Target see a huge spike in online sales, but this is offset by pandemic investments.
While Target’s online sales have skyrocketed during the pandemic, with the company reporting quarterly online purchases up a whopping 141%, the popular retailer has also had to set aside $500 million to spend on maintaining safety standards at stores and pay employees higher hourly wages. This means that supply chain and labor costs have offset added profits.
“Last quarter was unlike anything I’ve ever seen,” Chief Executive Officer Brian Cornell said. “It was intense, it was volatile, it was stressful for our guests and the country.”
At the start of the quarter, Target benefited from frightened consumers insisting on stockpiling necessities in a time of uncertainty. As the lockdown ensued and stimulus checks were issued, demand soared for other store items. Cornell said he “expects demand for non-staple items like beauty products, home goods and clothes to continue into the current quarter.” Digital sales include those made for curbside pickup as well as home delivery.
Target has opted to pull its financial projections for 2020 and announced it would scale back planned investments. It has shifted its focus and placed a greater emphasis on employee safety.
“There’s just so much uncertainty as I think about the balance of the year. Obviously we’re watching closely to see what happens from an economic standpoint,” Cornell said.
He also announced this month that Target will extend a $2-an-hour temporary pay increase for its employees through July 4. This is the second time Target has extended the temporary pay increase. The retailer will also continue other employment benefits through the end of June, such as its thirty-day paid leave for high-risk workers with underlying health conditions. The extension will help curtail the risk to the company of having workers go on strike, fearing for their health and safety.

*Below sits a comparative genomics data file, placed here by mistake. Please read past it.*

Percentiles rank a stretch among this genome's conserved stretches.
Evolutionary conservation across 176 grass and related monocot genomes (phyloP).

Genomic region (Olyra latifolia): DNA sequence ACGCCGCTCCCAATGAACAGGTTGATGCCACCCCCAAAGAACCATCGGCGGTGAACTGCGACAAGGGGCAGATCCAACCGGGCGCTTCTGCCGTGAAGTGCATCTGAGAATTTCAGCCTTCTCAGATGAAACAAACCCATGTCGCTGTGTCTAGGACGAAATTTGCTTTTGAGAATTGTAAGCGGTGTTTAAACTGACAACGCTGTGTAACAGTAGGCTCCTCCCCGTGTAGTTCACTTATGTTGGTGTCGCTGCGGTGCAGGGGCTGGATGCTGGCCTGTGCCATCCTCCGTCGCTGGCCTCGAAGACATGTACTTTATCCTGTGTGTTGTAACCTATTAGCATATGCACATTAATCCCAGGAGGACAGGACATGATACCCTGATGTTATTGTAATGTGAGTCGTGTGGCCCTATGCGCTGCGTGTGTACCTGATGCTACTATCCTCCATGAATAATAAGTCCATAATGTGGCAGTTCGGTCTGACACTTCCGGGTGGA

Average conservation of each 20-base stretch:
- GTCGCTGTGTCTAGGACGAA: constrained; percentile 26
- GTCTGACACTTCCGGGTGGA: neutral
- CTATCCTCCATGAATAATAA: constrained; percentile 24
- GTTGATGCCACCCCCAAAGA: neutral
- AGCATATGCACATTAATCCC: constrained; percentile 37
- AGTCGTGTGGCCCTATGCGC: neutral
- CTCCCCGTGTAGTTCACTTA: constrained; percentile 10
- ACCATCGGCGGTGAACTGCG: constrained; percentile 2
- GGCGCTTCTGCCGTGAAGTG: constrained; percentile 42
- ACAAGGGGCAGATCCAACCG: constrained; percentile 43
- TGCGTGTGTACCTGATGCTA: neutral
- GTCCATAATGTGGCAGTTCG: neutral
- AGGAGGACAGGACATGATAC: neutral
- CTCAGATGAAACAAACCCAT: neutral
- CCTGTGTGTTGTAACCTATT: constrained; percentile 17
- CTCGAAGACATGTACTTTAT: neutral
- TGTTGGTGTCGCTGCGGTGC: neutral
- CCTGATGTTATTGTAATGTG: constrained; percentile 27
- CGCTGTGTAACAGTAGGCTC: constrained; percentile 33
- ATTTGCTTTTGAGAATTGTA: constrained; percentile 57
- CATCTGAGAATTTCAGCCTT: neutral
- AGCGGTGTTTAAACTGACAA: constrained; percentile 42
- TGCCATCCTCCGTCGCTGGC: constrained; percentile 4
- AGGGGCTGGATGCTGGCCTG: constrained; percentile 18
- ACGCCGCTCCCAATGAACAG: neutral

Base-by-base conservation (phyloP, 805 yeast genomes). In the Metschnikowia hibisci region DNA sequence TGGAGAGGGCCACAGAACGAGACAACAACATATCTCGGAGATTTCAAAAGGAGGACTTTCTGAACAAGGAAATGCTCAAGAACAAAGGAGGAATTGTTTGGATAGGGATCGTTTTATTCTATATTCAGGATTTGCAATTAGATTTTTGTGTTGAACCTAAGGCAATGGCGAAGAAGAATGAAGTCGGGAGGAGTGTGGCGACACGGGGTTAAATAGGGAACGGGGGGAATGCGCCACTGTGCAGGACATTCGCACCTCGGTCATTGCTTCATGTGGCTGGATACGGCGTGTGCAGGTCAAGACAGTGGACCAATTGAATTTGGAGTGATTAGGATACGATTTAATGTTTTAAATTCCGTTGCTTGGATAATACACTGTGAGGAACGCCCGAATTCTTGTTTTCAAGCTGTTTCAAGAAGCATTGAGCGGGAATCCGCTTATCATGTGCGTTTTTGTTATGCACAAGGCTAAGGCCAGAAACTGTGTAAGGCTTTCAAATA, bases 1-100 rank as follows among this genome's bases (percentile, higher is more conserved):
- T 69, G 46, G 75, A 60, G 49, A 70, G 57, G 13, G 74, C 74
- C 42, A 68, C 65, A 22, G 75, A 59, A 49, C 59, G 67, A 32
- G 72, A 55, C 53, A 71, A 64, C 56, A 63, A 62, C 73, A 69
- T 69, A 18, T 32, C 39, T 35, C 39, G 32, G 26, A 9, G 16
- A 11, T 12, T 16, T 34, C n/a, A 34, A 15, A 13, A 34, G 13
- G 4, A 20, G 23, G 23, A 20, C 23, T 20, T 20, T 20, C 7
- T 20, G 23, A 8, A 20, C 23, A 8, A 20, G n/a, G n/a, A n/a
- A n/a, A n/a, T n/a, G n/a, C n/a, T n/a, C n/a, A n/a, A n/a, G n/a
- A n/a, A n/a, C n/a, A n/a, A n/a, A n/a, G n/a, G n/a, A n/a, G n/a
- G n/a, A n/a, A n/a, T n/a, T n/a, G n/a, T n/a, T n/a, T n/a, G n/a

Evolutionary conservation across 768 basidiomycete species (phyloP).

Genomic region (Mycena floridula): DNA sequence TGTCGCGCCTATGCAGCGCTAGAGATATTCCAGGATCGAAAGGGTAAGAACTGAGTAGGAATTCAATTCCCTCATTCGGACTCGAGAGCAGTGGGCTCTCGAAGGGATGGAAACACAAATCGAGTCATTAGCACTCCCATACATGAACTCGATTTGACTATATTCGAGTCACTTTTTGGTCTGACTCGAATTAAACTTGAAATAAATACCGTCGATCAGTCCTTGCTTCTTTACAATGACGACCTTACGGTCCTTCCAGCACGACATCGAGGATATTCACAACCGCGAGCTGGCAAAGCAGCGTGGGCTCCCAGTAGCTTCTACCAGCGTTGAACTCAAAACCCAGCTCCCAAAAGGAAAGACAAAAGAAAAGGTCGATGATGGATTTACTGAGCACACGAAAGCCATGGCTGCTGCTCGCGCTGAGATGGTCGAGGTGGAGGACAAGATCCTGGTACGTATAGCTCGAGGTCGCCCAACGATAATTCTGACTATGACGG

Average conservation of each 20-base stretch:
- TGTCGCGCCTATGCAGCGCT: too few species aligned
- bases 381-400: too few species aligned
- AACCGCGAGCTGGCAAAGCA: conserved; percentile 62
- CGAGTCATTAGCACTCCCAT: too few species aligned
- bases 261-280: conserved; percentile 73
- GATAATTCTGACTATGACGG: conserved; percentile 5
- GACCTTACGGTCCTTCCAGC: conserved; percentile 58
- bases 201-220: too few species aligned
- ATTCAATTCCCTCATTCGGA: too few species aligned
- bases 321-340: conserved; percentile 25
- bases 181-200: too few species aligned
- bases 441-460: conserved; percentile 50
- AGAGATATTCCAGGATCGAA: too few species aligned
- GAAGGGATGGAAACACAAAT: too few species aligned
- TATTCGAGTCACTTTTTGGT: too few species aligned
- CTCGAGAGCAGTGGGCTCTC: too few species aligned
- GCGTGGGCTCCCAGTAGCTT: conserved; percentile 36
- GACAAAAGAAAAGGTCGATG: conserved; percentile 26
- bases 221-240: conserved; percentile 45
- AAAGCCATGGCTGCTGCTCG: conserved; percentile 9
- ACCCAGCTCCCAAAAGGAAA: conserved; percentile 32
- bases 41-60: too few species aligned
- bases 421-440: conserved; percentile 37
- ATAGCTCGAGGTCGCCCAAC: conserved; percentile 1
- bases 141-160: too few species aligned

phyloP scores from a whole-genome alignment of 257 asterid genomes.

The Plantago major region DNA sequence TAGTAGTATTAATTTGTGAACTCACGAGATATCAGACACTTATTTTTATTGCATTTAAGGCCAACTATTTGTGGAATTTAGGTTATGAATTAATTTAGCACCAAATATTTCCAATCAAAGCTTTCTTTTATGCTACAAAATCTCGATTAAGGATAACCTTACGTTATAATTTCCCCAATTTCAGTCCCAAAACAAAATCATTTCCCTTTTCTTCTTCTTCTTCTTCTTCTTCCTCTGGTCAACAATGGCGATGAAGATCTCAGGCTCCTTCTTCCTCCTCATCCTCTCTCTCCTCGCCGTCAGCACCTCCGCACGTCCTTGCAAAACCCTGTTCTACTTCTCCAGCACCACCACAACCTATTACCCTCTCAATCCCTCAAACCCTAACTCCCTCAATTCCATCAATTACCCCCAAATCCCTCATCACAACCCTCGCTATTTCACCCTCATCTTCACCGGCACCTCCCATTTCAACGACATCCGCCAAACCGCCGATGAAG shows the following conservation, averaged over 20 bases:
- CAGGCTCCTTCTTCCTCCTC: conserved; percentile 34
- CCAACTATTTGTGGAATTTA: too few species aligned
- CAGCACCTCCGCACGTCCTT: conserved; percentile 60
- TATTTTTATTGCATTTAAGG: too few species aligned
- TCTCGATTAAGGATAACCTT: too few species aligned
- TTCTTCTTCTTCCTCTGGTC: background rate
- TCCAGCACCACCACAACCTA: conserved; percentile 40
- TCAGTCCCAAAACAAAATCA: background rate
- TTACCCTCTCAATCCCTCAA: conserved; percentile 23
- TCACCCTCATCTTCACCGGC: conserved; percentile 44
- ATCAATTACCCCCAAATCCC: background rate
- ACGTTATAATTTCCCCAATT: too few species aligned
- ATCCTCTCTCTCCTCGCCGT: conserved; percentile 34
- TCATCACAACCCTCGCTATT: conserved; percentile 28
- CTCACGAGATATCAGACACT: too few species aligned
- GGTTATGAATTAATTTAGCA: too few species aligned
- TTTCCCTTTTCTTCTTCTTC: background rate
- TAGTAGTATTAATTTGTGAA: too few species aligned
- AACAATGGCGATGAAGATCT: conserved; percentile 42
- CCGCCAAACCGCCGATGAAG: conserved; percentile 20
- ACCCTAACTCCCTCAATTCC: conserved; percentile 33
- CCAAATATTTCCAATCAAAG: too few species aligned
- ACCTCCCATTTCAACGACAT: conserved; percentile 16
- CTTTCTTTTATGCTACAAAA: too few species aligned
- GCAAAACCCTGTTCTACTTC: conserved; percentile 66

Initially, it was reported that “Target employees are planning a mass sickout May 1, which is International Workers Day,” according to Adam Ryan, a part-time employee and liaison with the advocacy group Target Workers Unite. He insisted back in April, “The safety measures that Target has rolled out are half-measures, and they haven’t done enough to prioritize safety. They’re more concerned about the sales then protecting us workers. If we don’t push them further, they’re not going to take further measures. We can’t afford to wait.”
“At the outset of the pandemic, we knew there was a long road ahead, that we would have to pace ourselves,” Cornell said. “These pay and benefits extensions are intended to help you and your family do just that as we all continue to support each other and move forward.”
The company’s net earnings fell 64.3% to $284 million in the quarter due to the labor and supply chain costs. On an adjusted basis, the company earned 59 cents per share. Overall, Target’s stock has jumped 74% in the past year.
Various Target locations have reported positive COVID-19 tests among workers since the onset of the pandemic. Each time, the company has insisted immediate precautions were taken, including sending ill employees home on paid sick leave to quarantine and thoroughly sanitizing its stores. Other retail giants such as Amazon and Walmart have also noted an uptick in online sales and have put into place procedures for handling positive coronavirus cases.